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A Waimate man was sentenced in the Oamaru District Court on Wednesday on charges stemming from last year’s Covid-19 lockdown.
Michael Steven Kelly (29), of Waimate, was sentenced for assaulting a female and breaching Level 4 lockdown on April 9 last year. He also admitted driving drunk (third conviction) with a breath alcohol level of 535mcg on October 23 last year.
On March 25 last year in response to the global pandemic, New Zealand entered its first Level 4 lockdown, which remained in place until April 27.
One of the conditions of the lockdown was people were not to travel unless it was essential, and not to come within 2m of another person unless they were members of the same "bubble".
On the afternoon of the offending, the defendant and associates drove from their home address in Waimate to Oamaru.
They were stopped by police, warned for breaching lockdown and told to return home.
Later that day, about 10pm, police received four emergency calls to a rural address in Windsor, 17km inland from Oamaru, from occupants of the home and neighbours, reporting a violent incident. There were concerns about two children, aged 2 and 3, who lived at the property.
The defendant and five associates had arrived at the address to retaliate after an earlier incident involving one of the household members, a 24-year-old male.
There were verbal altercations and fighting, and bricks and pieces of wood were thrown.
The victim, a 48-year-old woman living at the address, tried to intervene in a fight between Kelly and the male. The defendant turned around and head-butted her. The victim fell to the ground and injured her back.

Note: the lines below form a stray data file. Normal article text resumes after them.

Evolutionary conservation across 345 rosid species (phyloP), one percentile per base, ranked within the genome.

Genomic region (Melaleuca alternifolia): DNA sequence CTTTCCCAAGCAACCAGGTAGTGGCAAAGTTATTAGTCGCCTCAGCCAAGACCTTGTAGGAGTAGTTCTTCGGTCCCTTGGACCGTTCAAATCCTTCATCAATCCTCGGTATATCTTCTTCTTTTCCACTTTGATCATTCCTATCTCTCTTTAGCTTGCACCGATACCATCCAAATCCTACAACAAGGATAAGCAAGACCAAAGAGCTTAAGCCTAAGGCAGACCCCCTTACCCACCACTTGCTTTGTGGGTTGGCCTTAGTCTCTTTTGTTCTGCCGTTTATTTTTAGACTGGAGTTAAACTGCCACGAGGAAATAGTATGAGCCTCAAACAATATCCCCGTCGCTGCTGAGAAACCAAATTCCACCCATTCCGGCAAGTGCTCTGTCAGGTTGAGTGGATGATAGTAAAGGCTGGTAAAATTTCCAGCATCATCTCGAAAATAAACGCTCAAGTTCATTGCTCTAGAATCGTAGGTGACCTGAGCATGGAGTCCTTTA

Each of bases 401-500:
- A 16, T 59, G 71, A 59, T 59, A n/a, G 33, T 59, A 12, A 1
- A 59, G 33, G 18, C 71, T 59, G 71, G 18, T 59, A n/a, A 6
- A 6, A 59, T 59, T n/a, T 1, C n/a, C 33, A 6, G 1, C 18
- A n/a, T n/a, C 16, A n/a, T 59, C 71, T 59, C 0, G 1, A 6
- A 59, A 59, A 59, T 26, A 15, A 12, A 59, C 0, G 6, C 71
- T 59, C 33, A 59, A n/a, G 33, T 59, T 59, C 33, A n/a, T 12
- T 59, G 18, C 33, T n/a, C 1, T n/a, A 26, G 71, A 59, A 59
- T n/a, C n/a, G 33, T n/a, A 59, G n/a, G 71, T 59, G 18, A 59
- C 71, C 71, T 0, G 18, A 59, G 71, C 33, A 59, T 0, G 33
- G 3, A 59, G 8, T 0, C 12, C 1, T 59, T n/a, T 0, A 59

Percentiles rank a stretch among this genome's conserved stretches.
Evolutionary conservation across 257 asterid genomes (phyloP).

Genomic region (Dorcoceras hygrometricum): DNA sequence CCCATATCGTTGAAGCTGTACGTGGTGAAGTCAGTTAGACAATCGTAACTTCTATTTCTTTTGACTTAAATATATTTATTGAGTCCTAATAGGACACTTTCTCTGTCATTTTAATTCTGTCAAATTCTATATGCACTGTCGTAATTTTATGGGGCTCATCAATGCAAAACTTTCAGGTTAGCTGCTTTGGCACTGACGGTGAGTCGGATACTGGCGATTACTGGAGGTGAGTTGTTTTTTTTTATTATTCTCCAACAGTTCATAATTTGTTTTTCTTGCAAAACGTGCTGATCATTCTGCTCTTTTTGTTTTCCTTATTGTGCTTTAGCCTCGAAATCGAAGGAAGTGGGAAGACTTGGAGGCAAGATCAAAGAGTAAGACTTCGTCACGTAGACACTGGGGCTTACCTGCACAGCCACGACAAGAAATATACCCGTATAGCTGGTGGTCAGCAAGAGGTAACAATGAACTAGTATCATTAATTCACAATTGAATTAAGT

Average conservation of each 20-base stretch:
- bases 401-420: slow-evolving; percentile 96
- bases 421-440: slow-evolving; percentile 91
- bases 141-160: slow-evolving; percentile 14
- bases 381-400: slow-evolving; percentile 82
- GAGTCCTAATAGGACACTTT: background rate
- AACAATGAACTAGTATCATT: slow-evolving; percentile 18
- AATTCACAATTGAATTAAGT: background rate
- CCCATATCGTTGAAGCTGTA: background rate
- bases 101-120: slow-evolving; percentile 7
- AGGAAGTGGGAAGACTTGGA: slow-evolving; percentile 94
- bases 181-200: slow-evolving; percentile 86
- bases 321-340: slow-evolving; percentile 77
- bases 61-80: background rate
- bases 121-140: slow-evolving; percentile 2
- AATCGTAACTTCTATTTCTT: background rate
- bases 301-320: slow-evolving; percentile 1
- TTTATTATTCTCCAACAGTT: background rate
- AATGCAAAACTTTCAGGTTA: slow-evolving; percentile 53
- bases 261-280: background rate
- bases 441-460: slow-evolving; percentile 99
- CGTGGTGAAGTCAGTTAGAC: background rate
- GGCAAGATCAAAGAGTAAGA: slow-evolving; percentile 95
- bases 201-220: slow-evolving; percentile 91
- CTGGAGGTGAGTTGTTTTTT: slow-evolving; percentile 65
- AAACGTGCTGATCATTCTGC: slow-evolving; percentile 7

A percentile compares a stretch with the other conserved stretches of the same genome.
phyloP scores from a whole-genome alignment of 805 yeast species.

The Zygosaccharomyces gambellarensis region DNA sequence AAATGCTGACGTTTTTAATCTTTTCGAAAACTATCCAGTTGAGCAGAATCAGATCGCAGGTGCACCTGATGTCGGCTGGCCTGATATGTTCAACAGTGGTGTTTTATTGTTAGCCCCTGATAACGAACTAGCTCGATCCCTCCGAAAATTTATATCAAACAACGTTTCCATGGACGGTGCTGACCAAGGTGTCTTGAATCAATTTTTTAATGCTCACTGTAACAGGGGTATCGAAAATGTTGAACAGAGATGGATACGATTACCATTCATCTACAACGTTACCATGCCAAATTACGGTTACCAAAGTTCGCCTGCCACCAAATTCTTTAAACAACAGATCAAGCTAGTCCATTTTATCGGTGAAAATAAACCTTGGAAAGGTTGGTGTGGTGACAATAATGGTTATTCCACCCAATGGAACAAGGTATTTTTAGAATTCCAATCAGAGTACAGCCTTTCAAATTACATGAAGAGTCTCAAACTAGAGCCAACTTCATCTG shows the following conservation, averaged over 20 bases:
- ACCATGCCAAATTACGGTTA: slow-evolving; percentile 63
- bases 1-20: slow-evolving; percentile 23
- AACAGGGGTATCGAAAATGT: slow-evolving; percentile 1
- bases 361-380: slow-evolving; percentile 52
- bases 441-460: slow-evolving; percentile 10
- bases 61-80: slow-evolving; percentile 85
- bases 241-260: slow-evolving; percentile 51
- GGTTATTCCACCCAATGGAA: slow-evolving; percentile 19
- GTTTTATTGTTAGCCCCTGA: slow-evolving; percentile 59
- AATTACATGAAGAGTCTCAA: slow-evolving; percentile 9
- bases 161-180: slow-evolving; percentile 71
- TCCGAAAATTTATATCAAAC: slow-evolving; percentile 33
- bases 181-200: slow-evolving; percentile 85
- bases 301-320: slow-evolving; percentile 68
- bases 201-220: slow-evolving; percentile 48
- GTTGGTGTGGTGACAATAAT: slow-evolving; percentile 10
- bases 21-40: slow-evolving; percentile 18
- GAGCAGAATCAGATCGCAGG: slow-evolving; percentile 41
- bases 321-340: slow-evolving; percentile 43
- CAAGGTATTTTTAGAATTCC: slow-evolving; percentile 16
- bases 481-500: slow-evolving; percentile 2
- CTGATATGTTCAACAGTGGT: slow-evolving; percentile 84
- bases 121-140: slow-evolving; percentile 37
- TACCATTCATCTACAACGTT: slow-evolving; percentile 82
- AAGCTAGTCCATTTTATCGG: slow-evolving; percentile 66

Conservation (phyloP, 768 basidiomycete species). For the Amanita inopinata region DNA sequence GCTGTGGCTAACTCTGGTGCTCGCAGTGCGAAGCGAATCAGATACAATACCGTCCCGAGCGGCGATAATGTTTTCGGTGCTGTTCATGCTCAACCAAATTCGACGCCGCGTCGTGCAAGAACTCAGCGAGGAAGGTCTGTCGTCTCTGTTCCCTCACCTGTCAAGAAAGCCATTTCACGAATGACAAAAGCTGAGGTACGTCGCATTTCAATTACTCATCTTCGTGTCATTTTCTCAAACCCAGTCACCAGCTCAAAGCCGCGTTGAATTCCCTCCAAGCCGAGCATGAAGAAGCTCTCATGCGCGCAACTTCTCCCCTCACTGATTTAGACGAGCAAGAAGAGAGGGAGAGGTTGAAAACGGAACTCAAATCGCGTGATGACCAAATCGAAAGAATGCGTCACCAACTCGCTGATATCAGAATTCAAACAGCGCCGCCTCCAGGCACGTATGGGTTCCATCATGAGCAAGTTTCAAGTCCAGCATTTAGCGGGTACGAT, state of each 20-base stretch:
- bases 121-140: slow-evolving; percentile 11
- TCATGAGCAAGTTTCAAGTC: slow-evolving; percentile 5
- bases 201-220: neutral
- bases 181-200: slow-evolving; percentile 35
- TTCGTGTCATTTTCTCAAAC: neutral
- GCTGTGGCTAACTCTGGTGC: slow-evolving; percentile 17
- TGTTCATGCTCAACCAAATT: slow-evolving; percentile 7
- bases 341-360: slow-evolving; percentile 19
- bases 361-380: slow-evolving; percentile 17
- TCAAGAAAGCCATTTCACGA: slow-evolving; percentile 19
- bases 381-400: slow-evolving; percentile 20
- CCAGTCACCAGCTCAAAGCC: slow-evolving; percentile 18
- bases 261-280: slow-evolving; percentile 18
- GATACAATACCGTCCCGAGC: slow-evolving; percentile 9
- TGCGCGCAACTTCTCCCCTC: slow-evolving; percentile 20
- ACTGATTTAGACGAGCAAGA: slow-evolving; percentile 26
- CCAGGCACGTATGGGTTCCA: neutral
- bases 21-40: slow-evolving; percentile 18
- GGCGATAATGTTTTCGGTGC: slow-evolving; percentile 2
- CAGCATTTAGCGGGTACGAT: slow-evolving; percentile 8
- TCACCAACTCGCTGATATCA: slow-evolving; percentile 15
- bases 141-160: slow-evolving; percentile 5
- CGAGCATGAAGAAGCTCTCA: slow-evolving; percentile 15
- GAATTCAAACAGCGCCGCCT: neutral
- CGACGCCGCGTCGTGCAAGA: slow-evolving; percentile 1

The police arrived a short time later.
Defence counsel Michael de Buyzer said although the matter had taken a long time to reach the point of sentencing, this was due in part to the second Covid lockdown and other factors out of Kelly’s control. His client had not reoffended since this incident.
Judge Dominic Dravitzki said that in December last year, the defendant was given a sentencing indication of six to eight months’ jail, convertible to an electronically monitored sentence.
He accepted Kelly was concerned about the welfare of some young family members at the address, and had gone there in relation to an extended family dispute, Judge Dravitzki said.
The judge noted the defendant had told Probation he should have just stayed at home.
A pre-sentence report had revealed concerns about Kelly’s lack of recognition of his drug and alcohol issues, but the judge accepted he had now taken steps to address that.
For the assault and the lockdown breach, Kelly was sentenced to four months’ community detention, with a 9pm-7am curfew. He was also sentenced to nine months’ supervision, and ordered to attend any courses or counselling as deemed appropriate by his probation officer. He was not to consume drugs or alcohol.
For driving drunk, because it was Kelly’s second conviction within five years, alcohol interlock rules applied. This meant he was disqualified from driving for 28 days, and then would be required to have an interlock device fitted to his vehicle. The "significant cost" of this was taken into account, and no further sentence was imposed.